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# n!+1 is composite

## Question

How many n are there such that n! + 1 is composite?

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Since there are so many n's, I'm guessing the answer is Alepho

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Not familiar with the term in this usage -  What do you mean by composite??

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"Composite" refers to the number having at least two distinct positive integer divisors.

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"Composite" refers to the number having at least two distinct positive integer divisors.

Actually, that's not quite true as 1 is also a positive integer divisor.

Composite really just means "not prime".

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If p>3 is prime, consider the set of integers between 2 and p-2 inclusive. Each number in this set can be uniquely paired with another number in this set so that their product is congruent with 1 modulo p. Hence (p-2)! = 1 modulo p and consequently (p-1)! = -1 modulo p, so (p-1)!+1 is composite as it divides p. Let n=p-1 and n!+1 is composite, and since there are infinitely many primes there are infinitely many such n.

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"Composite" refers to the number having at least two distinct positive integer divisors.

Actually, that's not quite true as 1 is also a positive integer divisor.

Composite really just means "not prime".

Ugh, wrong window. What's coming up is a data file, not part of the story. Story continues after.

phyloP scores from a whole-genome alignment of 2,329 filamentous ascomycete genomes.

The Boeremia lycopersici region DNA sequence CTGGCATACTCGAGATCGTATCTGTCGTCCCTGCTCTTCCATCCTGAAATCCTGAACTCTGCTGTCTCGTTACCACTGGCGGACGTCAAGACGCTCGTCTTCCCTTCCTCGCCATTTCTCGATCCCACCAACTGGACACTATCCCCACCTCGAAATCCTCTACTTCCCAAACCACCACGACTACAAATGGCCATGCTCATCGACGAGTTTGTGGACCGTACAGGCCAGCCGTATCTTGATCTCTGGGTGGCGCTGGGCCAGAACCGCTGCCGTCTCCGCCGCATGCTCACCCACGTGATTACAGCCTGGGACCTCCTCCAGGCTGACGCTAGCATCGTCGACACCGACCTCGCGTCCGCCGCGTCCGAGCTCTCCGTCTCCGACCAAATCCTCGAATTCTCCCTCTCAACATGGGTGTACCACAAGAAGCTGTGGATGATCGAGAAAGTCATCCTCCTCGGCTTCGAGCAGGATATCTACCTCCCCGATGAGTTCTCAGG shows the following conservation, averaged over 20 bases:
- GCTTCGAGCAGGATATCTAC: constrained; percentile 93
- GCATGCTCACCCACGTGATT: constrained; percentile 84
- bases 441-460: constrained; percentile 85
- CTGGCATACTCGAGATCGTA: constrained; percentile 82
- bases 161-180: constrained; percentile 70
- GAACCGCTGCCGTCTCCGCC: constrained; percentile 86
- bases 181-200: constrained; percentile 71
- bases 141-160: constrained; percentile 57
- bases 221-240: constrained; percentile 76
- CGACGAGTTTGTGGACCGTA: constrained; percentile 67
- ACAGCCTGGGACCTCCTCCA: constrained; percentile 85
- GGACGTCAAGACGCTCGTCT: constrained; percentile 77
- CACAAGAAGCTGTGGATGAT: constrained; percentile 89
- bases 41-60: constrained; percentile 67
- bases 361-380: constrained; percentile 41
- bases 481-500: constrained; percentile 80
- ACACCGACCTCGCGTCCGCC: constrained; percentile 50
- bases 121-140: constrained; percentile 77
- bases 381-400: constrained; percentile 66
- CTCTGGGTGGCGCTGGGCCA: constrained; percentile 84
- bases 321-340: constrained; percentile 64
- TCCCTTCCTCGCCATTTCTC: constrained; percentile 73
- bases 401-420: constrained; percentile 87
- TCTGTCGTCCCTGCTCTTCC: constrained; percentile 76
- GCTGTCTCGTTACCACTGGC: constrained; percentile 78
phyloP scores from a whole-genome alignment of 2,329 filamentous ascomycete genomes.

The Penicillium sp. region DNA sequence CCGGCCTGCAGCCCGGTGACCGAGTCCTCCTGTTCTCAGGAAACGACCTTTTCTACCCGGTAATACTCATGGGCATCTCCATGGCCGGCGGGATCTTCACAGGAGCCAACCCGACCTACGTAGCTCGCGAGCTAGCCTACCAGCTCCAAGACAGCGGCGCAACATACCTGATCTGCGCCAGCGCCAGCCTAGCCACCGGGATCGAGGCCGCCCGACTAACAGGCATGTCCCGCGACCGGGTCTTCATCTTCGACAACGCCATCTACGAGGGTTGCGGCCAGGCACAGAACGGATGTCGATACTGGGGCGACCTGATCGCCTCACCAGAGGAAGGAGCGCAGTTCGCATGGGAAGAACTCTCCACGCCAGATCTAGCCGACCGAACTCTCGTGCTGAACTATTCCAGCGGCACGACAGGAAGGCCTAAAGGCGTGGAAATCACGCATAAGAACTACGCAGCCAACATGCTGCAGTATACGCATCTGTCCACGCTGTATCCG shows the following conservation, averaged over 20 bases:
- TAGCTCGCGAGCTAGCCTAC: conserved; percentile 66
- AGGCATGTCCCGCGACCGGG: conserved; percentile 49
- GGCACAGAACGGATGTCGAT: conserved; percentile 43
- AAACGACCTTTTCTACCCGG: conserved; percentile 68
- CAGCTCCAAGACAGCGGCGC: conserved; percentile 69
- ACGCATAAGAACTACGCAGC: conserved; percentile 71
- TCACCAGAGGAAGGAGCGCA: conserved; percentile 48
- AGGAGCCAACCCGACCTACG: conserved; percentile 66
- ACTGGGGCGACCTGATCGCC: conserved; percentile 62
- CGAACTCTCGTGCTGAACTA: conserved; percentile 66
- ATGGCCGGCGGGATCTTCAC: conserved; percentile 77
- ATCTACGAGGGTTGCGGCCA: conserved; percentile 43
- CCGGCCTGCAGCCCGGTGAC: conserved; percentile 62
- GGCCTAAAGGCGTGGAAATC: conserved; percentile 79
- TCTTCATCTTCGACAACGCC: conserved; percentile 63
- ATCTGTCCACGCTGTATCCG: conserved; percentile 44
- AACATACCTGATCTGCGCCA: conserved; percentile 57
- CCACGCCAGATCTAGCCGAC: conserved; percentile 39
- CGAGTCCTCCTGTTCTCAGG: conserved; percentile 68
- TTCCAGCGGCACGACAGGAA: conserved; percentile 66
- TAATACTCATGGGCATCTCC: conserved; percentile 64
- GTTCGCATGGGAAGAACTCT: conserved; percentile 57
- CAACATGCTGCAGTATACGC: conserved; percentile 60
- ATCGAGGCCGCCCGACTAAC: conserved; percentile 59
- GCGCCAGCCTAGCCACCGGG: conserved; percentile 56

Thanks

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Oops, my mistake

Edited by plasmid
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"Composite" refers to the number having at least two distinct positive integer divisors.

Actually, that's not quite true as 1 is also a positive integer divisor.

Composite really just means "not prime".

Not quite true.  "The number one is a unit; it is neither prime nor composite."  Prime and composite are terms that are applied to positive numbers (though the definitions can been extended to include negative numbers -- as associates to the positive, i.e., the negative number is deemed the same prime or composite as the positive number by the extended definition [refer to the Prime Pages FAQ "Can negative numbers be prime?"]). A composite number has been defined as any positive integer that has at least two prime factors.

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n! + 1 is prime for n = {0, 1, 2, 3, 11, 27, 37, 41, 73, 77, 116, 154, 320, 340, 399, 427, 872, 1477, 6380, 26951, 110059, 150209}
Other factorial primes n! + 1 may exist, yet none have been found (as prior to May 2014). From the generally accepted mathematical definition of composite, most other values of the natural numbers n! + 1 are composite. That is, within the domain of natural numbers, bonanova's guess, Aleph-0, is likely correct.
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Edited by DejMar

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